While curved TVs had a brief moment in the sun (and, oddly, were responsible for the most widely read article I’ve ever written), these days they’ve pretty much disappeared. When it comes to gaming monitors, though, the curve is very much in vogue. So much so that Samsung – the ‘inventor’ of the first curved TVs – has just announced a new range of gaming monitors that take curved screens to a whole new level.

The Samsung G9 and G7 Odyssey gaming monitors, which will be on show at the CES next week, all feature curvature levels of 1000R. Which, as you can see in the photographs accompanying this article, amounts to some pretty serious bend. While curved TVs struggled to persuade consumers of their usefulness, there’s no doubting the point of these heavily curved monitors. They wrap around your ideal gaming seating position so that their images naturally fill your peripheral vision. 

The Samsung G9 monitor.

Samsung’s new G9 monitor features an ultra-wide space-age design.

Photo: Samsung G9 monitor (Samsung)

This is especially true with Samsung’s flagship 49-inch G9 model, which boasts an ultra-wide shape and claims to be the world’s first Dual Quad High-Definition (5120×1440-resolution) monitor to feature a 240Hz refresh rate, a 1ms response time, a 32:9 aspect ratio, a 1000R level of curvature, and a peak brightness of 1000 nits. It also features Samsung’s QLED Quantum Dot technology for delivering wider colour gamuts and enhanced brightness, and can, of course, support high dynamic range gaming.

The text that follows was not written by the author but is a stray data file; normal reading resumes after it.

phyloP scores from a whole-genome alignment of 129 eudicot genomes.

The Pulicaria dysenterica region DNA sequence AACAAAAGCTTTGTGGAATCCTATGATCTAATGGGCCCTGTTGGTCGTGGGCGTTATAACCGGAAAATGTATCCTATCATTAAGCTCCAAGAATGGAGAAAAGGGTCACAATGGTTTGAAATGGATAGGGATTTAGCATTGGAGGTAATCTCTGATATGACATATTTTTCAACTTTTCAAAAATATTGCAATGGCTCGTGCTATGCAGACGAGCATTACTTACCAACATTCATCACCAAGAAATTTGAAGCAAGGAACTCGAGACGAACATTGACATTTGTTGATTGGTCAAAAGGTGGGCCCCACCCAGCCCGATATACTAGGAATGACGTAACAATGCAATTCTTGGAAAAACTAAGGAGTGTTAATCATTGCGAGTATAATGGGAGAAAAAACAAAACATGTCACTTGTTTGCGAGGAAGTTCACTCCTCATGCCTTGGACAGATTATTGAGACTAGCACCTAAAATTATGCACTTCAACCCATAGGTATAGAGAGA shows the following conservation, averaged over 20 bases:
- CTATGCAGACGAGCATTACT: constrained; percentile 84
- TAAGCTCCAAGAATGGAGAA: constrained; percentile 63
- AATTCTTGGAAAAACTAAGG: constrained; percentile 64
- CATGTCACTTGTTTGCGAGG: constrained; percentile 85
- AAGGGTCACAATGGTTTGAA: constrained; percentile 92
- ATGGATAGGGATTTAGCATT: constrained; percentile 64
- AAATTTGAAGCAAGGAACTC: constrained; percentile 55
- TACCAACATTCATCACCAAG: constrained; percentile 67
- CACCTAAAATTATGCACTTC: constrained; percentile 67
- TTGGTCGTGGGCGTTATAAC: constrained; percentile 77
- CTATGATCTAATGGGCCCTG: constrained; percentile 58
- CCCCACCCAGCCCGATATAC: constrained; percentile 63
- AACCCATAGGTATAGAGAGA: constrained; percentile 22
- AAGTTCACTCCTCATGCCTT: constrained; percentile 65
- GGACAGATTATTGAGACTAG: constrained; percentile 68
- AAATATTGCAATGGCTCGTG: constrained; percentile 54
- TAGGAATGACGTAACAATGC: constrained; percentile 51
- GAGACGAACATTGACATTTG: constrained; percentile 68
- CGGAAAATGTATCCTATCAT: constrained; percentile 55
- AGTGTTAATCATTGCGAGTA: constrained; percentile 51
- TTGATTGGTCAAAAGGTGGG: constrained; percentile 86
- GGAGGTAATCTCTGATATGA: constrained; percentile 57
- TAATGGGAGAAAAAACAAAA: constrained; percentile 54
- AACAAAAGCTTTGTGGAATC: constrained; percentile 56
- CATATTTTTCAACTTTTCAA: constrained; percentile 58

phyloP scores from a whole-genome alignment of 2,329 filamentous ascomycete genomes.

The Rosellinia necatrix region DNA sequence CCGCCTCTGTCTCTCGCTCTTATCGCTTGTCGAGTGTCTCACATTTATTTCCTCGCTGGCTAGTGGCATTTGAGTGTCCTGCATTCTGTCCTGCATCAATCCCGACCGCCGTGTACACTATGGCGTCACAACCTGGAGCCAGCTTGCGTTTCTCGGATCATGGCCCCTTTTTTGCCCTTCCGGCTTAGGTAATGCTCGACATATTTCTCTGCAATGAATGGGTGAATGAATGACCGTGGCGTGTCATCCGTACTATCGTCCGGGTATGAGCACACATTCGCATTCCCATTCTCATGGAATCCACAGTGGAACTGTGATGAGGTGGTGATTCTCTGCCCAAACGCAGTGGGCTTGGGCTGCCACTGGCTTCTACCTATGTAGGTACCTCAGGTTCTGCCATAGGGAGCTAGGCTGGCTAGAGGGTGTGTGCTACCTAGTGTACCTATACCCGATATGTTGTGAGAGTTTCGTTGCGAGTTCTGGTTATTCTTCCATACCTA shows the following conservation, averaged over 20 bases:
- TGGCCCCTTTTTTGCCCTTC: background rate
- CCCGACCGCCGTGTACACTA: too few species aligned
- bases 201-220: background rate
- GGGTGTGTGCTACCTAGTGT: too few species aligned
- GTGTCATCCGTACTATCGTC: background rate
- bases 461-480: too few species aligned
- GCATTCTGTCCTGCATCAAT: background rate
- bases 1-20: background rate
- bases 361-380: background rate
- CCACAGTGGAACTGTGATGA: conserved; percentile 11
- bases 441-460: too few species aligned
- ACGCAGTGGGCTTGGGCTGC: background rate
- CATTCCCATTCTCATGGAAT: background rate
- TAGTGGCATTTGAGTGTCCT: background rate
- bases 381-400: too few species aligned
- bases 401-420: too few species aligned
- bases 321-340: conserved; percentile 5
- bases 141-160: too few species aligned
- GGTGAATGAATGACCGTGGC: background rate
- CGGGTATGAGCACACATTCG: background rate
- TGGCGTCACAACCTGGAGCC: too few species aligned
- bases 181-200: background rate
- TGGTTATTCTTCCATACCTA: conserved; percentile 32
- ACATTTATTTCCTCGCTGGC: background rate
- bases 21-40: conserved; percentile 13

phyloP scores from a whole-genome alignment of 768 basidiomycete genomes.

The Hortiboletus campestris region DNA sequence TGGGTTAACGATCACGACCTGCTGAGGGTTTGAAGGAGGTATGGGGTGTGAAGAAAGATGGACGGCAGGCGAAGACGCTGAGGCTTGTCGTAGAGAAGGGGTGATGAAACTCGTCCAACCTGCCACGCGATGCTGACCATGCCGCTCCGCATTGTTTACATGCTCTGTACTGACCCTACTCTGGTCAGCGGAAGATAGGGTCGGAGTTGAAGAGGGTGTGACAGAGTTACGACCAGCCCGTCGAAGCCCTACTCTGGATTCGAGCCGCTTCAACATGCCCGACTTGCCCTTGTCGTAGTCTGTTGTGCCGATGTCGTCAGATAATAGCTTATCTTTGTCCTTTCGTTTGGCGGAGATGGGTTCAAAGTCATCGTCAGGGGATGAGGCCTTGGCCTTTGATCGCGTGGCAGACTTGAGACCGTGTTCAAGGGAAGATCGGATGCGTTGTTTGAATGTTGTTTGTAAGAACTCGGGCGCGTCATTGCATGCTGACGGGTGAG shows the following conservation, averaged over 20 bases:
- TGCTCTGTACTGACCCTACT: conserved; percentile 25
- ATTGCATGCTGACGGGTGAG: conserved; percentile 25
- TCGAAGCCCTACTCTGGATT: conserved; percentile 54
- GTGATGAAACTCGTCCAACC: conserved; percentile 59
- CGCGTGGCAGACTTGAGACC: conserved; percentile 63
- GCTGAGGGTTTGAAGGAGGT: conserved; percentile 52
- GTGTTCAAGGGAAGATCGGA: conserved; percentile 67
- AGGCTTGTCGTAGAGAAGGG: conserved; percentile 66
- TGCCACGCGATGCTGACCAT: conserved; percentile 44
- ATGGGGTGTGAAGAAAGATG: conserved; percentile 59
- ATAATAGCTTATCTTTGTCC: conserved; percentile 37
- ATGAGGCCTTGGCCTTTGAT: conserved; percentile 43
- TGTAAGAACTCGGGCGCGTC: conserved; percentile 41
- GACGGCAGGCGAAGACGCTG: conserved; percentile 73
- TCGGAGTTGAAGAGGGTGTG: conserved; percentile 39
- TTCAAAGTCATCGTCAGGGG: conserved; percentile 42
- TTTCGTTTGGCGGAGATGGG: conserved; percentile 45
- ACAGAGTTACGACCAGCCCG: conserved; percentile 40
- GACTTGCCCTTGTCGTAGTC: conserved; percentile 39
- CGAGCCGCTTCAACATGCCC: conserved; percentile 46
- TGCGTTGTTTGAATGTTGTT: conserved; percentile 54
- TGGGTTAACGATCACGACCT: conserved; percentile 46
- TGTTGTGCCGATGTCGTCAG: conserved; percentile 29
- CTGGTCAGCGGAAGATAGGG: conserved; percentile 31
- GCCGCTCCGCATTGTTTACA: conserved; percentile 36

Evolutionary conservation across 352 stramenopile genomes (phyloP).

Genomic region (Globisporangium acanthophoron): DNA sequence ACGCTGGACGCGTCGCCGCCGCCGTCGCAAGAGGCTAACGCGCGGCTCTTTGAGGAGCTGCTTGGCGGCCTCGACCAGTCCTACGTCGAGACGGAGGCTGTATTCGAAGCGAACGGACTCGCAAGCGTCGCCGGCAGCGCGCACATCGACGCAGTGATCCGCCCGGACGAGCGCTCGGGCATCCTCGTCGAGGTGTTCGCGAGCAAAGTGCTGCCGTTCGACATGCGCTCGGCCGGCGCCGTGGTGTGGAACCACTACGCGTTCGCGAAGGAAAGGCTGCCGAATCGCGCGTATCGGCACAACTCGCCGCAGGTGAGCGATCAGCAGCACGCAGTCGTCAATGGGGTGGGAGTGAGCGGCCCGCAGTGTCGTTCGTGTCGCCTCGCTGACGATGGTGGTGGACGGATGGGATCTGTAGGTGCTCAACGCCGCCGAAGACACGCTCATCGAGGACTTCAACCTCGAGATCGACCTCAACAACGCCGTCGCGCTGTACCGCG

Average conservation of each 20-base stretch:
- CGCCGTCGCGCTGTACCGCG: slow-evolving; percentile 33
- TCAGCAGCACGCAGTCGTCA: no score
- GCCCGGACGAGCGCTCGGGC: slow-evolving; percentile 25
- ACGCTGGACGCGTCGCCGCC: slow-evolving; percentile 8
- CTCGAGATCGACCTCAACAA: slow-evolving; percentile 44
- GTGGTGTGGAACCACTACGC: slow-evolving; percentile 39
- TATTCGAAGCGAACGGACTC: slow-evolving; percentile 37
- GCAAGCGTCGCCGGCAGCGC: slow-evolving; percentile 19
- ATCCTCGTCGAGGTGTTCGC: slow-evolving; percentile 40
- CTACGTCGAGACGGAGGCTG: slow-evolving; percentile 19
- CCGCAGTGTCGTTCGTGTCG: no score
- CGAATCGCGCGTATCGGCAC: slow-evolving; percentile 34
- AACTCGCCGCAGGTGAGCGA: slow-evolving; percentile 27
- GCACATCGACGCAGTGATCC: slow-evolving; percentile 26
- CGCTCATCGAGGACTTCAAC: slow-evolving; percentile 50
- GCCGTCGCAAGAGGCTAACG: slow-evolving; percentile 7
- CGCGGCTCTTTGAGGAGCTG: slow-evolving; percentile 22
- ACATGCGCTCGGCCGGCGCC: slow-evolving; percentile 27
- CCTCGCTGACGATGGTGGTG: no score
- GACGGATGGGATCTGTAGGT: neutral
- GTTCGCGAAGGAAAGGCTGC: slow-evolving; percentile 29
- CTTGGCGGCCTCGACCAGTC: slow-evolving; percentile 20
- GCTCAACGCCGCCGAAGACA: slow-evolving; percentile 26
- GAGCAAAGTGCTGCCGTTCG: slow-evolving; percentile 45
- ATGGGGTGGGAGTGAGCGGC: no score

As if the G9 monitor’s unique shape didn’t already make it eye-catching enough, it also boasts a gorgeous glossy white finish offset on the rear by a futuristic-looking ‘infinity core’ feature that can glow with 52 colours and five lighting effect options. 

I’ve actually had the chance to see a G9 already, and can confirm that it’s even cooler in the flesh than it looks in the images included in this article.

The Samsung G9 monitor.

The business side of the Samsung G9 gaming monitor.

Photo: The Samsung G9 Monitor (Samsung)

The 32-inch and 27-inch G7 monitors, meanwhile, feature 16:9 aspect ratios with QHD (2560×1440) resolutions, plus a wide color gamut powered by 600 nits of brightness from HDR-capable QLED panels. 

Both G7s feature matte black exteriors offset, again, by color-changing rear core lighting that can be set to remain static or dim while you’re playing. The bezels of these monitors also feature dynamic shapes and lighting.

Samsung G7 monitor

Rear view of the Samsung G7 monitors.

Photo: Samsung G7 monitor

All three of Samsung’s new Odyssey monitors support NVIDIA G-Sync compatibility and Adaptive Sync. They also use VA panels, meaning they should deliver superior contrast to the IPS panels used in some rival monitors (and VA’s usual viewing angle limitations should essentially be rendered redundant by the screens’ curved designs).

The G9 and G7 Odyssey monitors monitors will be available in Q2 2020, pricing TBA.

If you found this story interesting, you might also like these:

PlayStation 5 Just Gave Most TV Brands – Including Sony – A Serious Headache

The 8K TV Battle Heats Up As Samsung And The 8K Association Launch New Certification Program

Latest Trends Show We Love King-Sized TVs – And That Could Be A Big Problem For OLED

The One Killer Reason Why Buying A Bargain Bucket TV Is A Terrible Idea